The Japan Show Blog: Overplaying the Disaster, Four Months In


Hey everybody, it’s John from the Japan Show Podcast, coming to you with the first Japan Show Blog post.  The point of all this is to dig into a few issues that we’d much rather talk about than not, but just didn’t have time to throw into the week’s show.  How often we do this is by no means decided yet, so don’t go expecting a whole ton of these.

Monday started out as an incredible day for Japan. In the early morning hours, Japan’s Nadeshiko team (nadeshiko referring to the Large Pink) took home the gold in the Women’s World Cup, being held thousands of miles away in Germany.  It was the first Asian victory in any world football/soccer event, according to my co-host.

I mention in Episode 3 that there have been journalists and other individuals who have equated the Japan victory in the World Cup to a sort of healing for a country devastated by disaster.  This is true, but only to a degree.  The Japan win is a huge morale boost for the country, without a doubt. That being said, it seems like some people are still stuck in the past when it comes to how to talk about Japan.  Example linked here:  Japan’s WCup win helps lift devastated country – World Soccer (AP, Courtesy of Yahoo! News)

If you’ll allow me to block quote a moment from the article’s opening.

Their country’s misery was never far from their hearts.

Thousands dead or missing. Villages erased. Homes destroyed.
The players on Japan’s women’s World Cup team invoked the slow recovery from a devastating tsunami and earthquake time and again. Whatever they could do, they vowed, they would.

I stopped reading the article here. There was a time where this kind of reference to Japan as a broken, depressed country was appropriate, but only to a degree even then.  Opening an article over four months since the initial disasters with sensationalist lines like these is quite frankly disrespectful to the Japanese spirit.  It’s similar to looking at the country with a sort of ‘oh, poor you’ attitude. That only goes so far, and it’s condescending to say the least.  I of course say this having come down on Japan quite a bit on several issues, but at the very least I treat the country as a capable entity, giving it respect where respect is due.

It’s this kind of out-of-touch attitude that I think paints Japan in the wrong hue, making people think Japan is still an invalid on bedrest. Allow me to clarify; it isn’t.  Japan may still have a long way to go to get back to 100%, but it is certainly back on its own two feet.  No one can deny that the good people of Tohoku (northeastern Japan) suffered greatly on March 11, but if my firsthand experience talking to many of them has told me anything, they want people to know about what’s going on and what happened, but they’re getting on with their lives.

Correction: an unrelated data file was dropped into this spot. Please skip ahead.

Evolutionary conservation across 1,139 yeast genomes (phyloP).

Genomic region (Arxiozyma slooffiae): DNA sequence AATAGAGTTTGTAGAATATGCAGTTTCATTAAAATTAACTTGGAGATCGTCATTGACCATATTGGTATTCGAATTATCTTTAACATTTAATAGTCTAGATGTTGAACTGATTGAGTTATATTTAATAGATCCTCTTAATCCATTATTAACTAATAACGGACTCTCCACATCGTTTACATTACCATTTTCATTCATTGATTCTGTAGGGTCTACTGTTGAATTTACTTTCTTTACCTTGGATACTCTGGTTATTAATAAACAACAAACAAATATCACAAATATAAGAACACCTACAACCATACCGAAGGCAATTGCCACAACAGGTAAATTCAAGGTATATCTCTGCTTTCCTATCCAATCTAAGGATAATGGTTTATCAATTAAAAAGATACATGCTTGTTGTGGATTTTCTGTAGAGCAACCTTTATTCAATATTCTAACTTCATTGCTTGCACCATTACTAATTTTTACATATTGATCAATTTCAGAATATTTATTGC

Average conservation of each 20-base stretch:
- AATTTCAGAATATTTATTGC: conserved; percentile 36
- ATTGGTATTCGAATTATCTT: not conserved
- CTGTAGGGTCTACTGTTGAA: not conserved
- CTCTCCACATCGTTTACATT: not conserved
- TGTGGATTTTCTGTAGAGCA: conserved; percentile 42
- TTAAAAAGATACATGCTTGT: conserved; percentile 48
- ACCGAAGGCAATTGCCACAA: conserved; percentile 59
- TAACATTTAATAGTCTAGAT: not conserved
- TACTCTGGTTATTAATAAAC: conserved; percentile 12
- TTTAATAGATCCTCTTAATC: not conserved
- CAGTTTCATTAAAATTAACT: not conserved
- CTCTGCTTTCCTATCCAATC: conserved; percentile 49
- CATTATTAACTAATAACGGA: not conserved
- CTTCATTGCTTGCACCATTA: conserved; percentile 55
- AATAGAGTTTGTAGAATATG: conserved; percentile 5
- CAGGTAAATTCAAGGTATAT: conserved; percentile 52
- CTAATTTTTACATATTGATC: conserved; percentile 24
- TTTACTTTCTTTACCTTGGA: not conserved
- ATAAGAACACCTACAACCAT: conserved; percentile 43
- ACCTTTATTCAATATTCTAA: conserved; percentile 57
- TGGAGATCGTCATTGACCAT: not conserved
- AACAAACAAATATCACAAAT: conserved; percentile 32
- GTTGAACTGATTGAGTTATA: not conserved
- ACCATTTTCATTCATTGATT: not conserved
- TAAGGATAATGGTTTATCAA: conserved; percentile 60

In short, this win is a big morale boost for Japan, but let’s let the win be a happy moment and not hold the shadow of the March disasters over it.

As per usual, you can always send feedback at japanshowpodcast@gmail.com, @thejapanshow on Twitter, or our Facebook page.

-John

One thought on “The Japan Show Blog: Overplaying the Disaster, Four Months In

  1. I was working part time in a german restaurant in yurakucho for a while. a slightly tipsy british guy demanded to talk to the only gaijin waiter available, since he was alone, couldn’t speak any japanese and wanted someone to talk to. my boss saw me offering conversations to guests as part of service so I was send to him.

    it was his first time in japan, even though his parents met and fell in love here. he was in his mid fifties and we talked about how japan felt to us. I mentioned that I recently went to Hiroshima to do a story on the construction of a nuclear power plant there. I said, it was necessary for me to link this story to the atomic bomb, since most germans still think only of the bomb when they hear of Hiroshima and the only image they have is of the city after the nuclear attack. I found it surprising and refreshing, I said, that the city was very lively, because I as well had the misconception of a still destroyed city in my head. but the people there and the japanese are over it and moved on. the british guy, listening and drinking quietly to my story of hiroshima asked me, why I think that is. why did the japanese move on and the foreign people didn’t?

    because Japan is far away, I said, but I wasn’t sure about that. maybe it’s just convienence. maybe it is because “hiroshima: everything normal” is no headline or news that will sell. but maybe it is, because people wouldn’t care if it’s a) not related to something they already know and b) a reason to have an opionion.

    so in short: the people are lazy to accept boring news, the media is lazy to report boring news, and the british guy was drunk. that’s all I have to say about why the media links the world cup victory to a tragedy. and trust me, they’ll continue to do that. I have trouble selling articles that are not at least a little linked to the earthquake and my parents still think that all of japan is a nuclear wasteland.

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